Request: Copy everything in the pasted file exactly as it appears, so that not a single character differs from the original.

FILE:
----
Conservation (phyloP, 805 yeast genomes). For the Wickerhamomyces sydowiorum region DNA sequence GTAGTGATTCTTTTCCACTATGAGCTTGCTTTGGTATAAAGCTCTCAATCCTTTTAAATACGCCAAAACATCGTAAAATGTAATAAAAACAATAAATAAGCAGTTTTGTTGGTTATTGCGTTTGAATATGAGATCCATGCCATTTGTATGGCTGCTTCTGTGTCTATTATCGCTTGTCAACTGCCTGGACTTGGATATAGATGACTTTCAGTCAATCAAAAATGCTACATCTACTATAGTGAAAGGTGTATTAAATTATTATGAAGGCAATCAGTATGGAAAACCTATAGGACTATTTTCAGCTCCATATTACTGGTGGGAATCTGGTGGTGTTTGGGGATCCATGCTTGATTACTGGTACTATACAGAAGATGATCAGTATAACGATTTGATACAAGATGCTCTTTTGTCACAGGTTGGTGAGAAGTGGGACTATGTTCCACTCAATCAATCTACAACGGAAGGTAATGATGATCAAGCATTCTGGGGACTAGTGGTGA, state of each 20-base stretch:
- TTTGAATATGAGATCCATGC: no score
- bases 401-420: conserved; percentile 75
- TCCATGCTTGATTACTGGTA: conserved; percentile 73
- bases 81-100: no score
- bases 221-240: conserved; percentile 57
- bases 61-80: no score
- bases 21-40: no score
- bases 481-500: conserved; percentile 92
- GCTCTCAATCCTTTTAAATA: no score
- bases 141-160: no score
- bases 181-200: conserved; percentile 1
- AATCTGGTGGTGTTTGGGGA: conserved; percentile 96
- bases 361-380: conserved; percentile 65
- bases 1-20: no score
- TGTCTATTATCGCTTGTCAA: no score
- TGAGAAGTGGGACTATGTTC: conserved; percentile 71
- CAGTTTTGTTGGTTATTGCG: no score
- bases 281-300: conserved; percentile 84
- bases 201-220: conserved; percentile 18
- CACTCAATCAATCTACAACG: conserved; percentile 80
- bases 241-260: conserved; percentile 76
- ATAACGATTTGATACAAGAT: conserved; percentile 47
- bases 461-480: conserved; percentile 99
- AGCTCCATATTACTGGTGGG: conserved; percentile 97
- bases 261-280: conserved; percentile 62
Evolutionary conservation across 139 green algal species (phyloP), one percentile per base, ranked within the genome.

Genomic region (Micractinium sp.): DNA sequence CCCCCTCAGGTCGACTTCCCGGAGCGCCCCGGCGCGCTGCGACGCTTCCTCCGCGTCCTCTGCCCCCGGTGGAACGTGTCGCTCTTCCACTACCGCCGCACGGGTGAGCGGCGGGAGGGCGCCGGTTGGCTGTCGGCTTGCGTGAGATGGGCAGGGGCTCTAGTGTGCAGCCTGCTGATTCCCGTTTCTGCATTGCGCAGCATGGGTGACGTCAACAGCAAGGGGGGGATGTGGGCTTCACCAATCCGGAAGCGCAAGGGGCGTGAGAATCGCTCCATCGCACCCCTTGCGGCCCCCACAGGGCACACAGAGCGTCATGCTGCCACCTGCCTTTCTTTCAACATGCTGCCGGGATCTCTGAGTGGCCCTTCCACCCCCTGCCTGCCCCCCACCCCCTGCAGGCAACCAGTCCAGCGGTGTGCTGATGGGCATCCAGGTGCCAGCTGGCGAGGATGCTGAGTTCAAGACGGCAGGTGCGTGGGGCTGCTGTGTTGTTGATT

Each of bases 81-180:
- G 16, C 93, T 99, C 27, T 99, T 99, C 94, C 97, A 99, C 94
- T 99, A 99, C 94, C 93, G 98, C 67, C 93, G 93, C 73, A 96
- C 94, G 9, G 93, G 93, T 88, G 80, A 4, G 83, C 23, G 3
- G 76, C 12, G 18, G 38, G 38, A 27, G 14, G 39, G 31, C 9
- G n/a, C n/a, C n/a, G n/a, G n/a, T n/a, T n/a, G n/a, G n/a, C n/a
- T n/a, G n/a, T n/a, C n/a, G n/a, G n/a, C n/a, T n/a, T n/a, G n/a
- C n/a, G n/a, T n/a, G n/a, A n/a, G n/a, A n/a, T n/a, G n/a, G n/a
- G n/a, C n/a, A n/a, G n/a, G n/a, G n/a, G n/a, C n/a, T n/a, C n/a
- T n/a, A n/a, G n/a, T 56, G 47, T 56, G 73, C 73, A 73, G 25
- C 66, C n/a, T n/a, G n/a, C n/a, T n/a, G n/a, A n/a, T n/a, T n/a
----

Conservation (phyloP, 805 yeast genomes). For the Wickerhamomyces sydowiorum region DNA sequence GTAGTGATTCTTTTCCACTATGAGCTTGCTTTGGTATAAAGCTCTCAATCCTTTTAAATACGCCAAAACATCGTAAAATGTAATAAAAACAATAAATAAGCAGTTTTGTTGGTTATTGCGTTTGAATATGAGATCCATGCCATTTGTATGGCTGCTTCTGTGTCTATTATCGCTTGTCAACTGCCTGGACTTGGATATAGATGACTTTCAGTCAATCAAAAATGCTACATCTACTATAGTGAAAGGTGTATTAAATTATTATGAAGGCAATCAGTATGGAAAACCTATAGGACTATTTTCAGCTCCATATTACTGGTGGGAATCTGGTGGTGTTTGGGGATCCATGCTTGATTACTGGTACTATACAGAAGATGATCAGTATAACGATTTGATACAAGATGCTCTTTTGTCACAGGTTGGTGAGAAGTGGGACTATGTTCCACTCAATCAATCTACAACGGAAGGTAATGATGATCAAGCATTCTGGGGACTAGTGGTGA, state of each 20-base stretch:
- TTTGAATATGAGATCCATGC: no score
- bases 401-420: conserved; percentile 75
- TCCATGCTTGATTACTGGTA: conserved; percentile 73
- bases 81-100: no score
- bases 221-240: conserved; percentile 57
- bases 61-80: no score
- bases 21-40: no score
- bases 481-500: conserved; percentile 92
- GCTCTCAATCCTTTTAAATA: no score
- bases 141-160: no score
- bases 181-200: conserved; percentile 1
- AATCTGGTGGTGTTTGGGGA: conserved; percentile 96
- bases 361-380: conserved; percentile 65
- bases 1-20: no score
- TGTCTATTATCGCTTGTCAA: no score
- TGAGAAGTGGGACTATGTTC: conserved; percentile 71
- CAGTTTTGTTGGTTATTGCG: no score
- bases 281-300: conserved; percentile 84
- bases 201-220: conserved; percentile 18
- CACTCAATCAATCTACAACG: conserved; percentile 80
- bases 241-260: conserved; percentile 76
- ATAACGATTTGATACAAGAT: conserved; percentile 47
- bases 461-480: conserved; percentile 99
- AGCTCCATATTACTGGTGGG: conserved; percentile 97
- bases 261-280: conserved; percentile 62
Evolutionary conservation across 139 green algal species (phyloP), one percentile per base, ranked within the genome.

Genomic region (Micractinium sp.): DNA sequence CCCCCTCAGGTCGACTTCCCGGAGCGCCCCGGCGCGCTGCGACGCTTCCTCCGCGTCCTCTGCCCCCGGTGGAACGTGTCGCTCTTCCACTACCGCCGCACGGGTGAGCGGCGGGAGGGCGCCGGTTGGCTGTCGGCTTGCGTGAGATGGGCAGGGGCTCTAGTGTGCAGCCTGCTGATTCCCGTTTCTGCATTGCGCAGCATGGGTGACGTCAACAGCAAGGGGGGGATGTGGGCTTCACCAATCCGGAAGCGCAAGGGGCGTGAGAATCGCTCCATCGCACCCCTTGCGGCCCCCACAGGGCACACAGAGCGTCATGCTGCCACCTGCCTTTCTTTCAACATGCTGCCGGGATCTCTGAGTGGCCCTTCCACCCCCTGCCTGCCCCCCACCCCCTGCAGGCAACCAGTCCAGCGGTGTGCTGATGGGCATCCAGGTGCCAGCTGGCGAGGATGCTGAGTTCAAGACGGCAGGTGCGTGGGGCTGCTGTGTTGTTGATT

Each of bases 81-180:
- G 16, C 93, T 99, C 27, T 99, T 99, C 94, C 97, A 99, C 94
- T 99, A 99, C 94, C 93, G 98, C 67, C 93, G 93, C 73, A 96
- C 94, G 9, G 93, G 93, T 88, G 80, A 4, G 83, C 23, G 3
- G 76, C 12, G 18, G 38, G 38, A 27, G 14, G 39, G 31, C 9
- G n/a, C n/a, C n/a, G n/a, G n/a, T n/a, T n/a, G n/a, G n/a, C n/a
- T n/a, G n/a, T n/a, C n/a, G n/a, G n/a, C n/a, T n/a, T n/a, G n/a
- C n/a, G n/a, T n/a, G n/a, A n/a, G n/a, A n/a, T n/a, G n/a, G n/a
- G n/a, C n/a, A n/a, G n/a, G n/a, G n/a, G n/a, C n/a, T n/a, C n/a
- T n/a, A n/a, G n/a, T 56, G 47, T 56, G 73, C 73, A 73, G 25
- C 66, C n/a, T n/a, G n/a, C n/a, T n/a, G n/a, A n/a, T n/a, T n/a